It was the first known fatality from Cindy. Otherwise, the storm was blamed for widespread coastal highway flooding, rough seas and scattered reports of power outages and building damage caused by high winds. There were numerous reports of waterspouts and short-lived tornadoes spawned by the storm. National Weather Service forecasters estimated the storm had dumped anywhere from 2 to 10 inches (50 to 250 millimeters) of rain on various spots along the Gulf Coast from southern Louisiana to the Florida panhandle as of Wednesday. And more rain was on the way. Alek Krautmann of the National Weather Service in Slidell, Louisiana, said Thursday’s pattern would likely be much like Wednesday’s: Bands of intermittent, sometimes heavy rain spinning onto the coast.
In Gulfport, Mississippi, Kathleen Bertucci said heavy rainfall Wednesday sent about 10 inches of water into her business, Top Shop, which sells and installs granite countertops.
“It’s pretty disgusting, but I don’t have flood insurance because they took me out of the flood zone,” said Bertucci, whose store is near a bayou. “We’re just trying to clean everything up and hope it doesn’t happen again.”
In nearby Biloxi, a waterspout moved ashore Wednesday morning. Harrison County Emergency Management Director Rupert Lacy said there were no injuries but fences, trees and power lines were damaged. Storms also downed trees in the Florida Panhandle. Fort Walton Beach spokeswoman Jo Soria said fallen trees hit houses and cars in what she called “pockets of wind damage” in two or three residential neighborhoods. The White House said President Donald Trump was briefed on the storm Wednesday by Homeland Security Adviser Tom Bossert.
Louisiana Gov. John Bel Edwards declared a state of emergency, like his Alabama counterpart a day earlier. He was among authorities stressing that the storm’s danger wasn’t limited to the coast. In Knoxville, Tennessee, the power-generating Tennessee Valley Authority, said it was drawing down water levels on nine lakes it controls along the Tennessee River and its tributaries in Tennessee, Alabama and Kentucky, anticipating heavy runoff from Cindy’s rains once the storm moves inland. The TVA manages 49 dams to regulate water, provide power and help control downstream flooding. In Alabama, streets were flooded and beaches were closed on the barrier island of Dauphin Island. Some roads were covered with water in the seafood village of Bayou La Batre, but Becca Caldemeyer still managed to get to her bait shop open at the city dock. If only there were more customers, she said.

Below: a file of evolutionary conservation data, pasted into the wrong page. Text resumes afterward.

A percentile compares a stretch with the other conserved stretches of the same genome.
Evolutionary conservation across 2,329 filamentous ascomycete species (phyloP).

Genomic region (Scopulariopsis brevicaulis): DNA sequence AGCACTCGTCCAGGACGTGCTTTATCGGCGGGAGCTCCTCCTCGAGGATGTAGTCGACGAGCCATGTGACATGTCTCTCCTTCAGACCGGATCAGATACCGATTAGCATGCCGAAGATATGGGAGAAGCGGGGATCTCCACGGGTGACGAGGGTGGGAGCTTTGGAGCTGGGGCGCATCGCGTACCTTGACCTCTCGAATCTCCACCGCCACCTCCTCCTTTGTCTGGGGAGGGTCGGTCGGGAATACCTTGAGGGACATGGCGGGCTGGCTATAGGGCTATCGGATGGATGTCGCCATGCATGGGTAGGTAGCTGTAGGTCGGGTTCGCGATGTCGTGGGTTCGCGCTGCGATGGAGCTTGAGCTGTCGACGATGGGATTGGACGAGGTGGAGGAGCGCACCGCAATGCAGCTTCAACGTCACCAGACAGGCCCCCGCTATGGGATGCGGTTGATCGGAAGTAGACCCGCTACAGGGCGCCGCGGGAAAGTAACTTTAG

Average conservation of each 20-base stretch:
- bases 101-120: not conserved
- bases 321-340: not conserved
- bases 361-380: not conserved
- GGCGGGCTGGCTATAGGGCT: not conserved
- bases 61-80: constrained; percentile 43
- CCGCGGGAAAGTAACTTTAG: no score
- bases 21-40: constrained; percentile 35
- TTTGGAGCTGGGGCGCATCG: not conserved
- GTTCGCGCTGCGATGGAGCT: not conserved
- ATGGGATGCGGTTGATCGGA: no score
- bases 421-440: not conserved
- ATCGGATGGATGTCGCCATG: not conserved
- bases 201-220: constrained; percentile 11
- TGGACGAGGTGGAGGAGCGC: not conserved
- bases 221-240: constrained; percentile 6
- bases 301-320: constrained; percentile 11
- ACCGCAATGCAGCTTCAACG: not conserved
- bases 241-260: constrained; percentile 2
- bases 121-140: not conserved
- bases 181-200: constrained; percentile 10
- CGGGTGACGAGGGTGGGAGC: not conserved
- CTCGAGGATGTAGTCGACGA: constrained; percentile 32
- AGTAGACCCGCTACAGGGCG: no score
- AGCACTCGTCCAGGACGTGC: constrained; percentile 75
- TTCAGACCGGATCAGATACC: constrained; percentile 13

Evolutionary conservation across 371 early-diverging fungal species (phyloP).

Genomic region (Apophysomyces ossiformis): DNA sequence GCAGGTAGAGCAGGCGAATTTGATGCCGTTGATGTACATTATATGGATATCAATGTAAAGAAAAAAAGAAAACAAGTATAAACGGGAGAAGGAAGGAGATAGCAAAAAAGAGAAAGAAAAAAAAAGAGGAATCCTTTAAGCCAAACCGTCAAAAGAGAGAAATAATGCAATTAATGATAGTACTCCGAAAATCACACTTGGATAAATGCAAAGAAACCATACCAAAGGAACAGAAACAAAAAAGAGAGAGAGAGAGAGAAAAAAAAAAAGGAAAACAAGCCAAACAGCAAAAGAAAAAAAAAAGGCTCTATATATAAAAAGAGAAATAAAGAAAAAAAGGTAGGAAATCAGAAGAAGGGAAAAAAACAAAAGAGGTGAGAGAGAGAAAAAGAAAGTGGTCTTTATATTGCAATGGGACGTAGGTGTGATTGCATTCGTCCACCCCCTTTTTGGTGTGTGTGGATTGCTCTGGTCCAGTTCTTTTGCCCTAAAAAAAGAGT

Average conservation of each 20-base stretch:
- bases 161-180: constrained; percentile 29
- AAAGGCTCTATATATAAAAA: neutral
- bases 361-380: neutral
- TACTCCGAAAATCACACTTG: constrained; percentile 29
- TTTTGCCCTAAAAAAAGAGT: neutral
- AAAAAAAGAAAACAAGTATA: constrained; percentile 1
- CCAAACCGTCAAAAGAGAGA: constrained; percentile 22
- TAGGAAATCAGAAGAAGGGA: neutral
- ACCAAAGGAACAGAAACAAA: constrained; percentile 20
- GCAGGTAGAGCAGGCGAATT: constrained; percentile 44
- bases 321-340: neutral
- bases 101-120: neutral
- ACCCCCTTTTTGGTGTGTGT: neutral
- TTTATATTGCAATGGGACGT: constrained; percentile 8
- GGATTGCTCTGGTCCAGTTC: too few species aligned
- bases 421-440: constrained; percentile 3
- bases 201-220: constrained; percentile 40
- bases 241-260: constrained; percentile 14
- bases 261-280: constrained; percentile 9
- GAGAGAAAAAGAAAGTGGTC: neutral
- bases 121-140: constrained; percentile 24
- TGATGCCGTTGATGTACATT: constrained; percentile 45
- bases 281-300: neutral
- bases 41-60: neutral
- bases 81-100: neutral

“It’s pretty quiet,” Caldemeyer said by phone from Rough Water Bait and Tackle. “Nobody can cast a shrimp out in this kind of wind.”
Rough seas also led to the rescue of a shrimp trawler in danger of sinking off the coast of Texas. The U.S. Coast Guard said crew of the trawler Footprint was about 80 miles (130 kilometers) southeast of Galveston when the crew radioed that the vessel was taking on water faster than onboard pumps could clear it. A helicopter crew lowered and extra pump that enabled the shrimp boat crew to clear enough water to stay afloat. A Coast Guard cutter escorted the vessel to Freeport, Texas.
Associated Press writers Janet McConnaughey in New Orleans; Melinda Deslatte in Baton Rouge, Louisiana; Jeff Amy and Emily Wagster in Jackson, Mississippi; Jay Reeves in Birmingham, Alabama; Kimberly Chandler in Montgomery, Alabama; and Brendan Farrington in Tallahassee, Florida, contributed to this report.
The first time I saw my students ball their fists and lunge at each other, I hurled my body across the room, smashing the buzzer on the wall for security something I would do many times during my first year of teaching 10th grade in post-Katrina New Orleans.
Stop it this second, both of you! I screamed as they spat insults at each other. My students, 95% of whom were black while I am white, looked at me blankly for a second, then burst out laughing. Ms. Rosenblum, we were just playing! they wailed, eyes still watering as they took their seats, best friends once more. In the hall the security guard stared at me, eyebrows raised. Sorry, I mouthed. I thought they were fighting.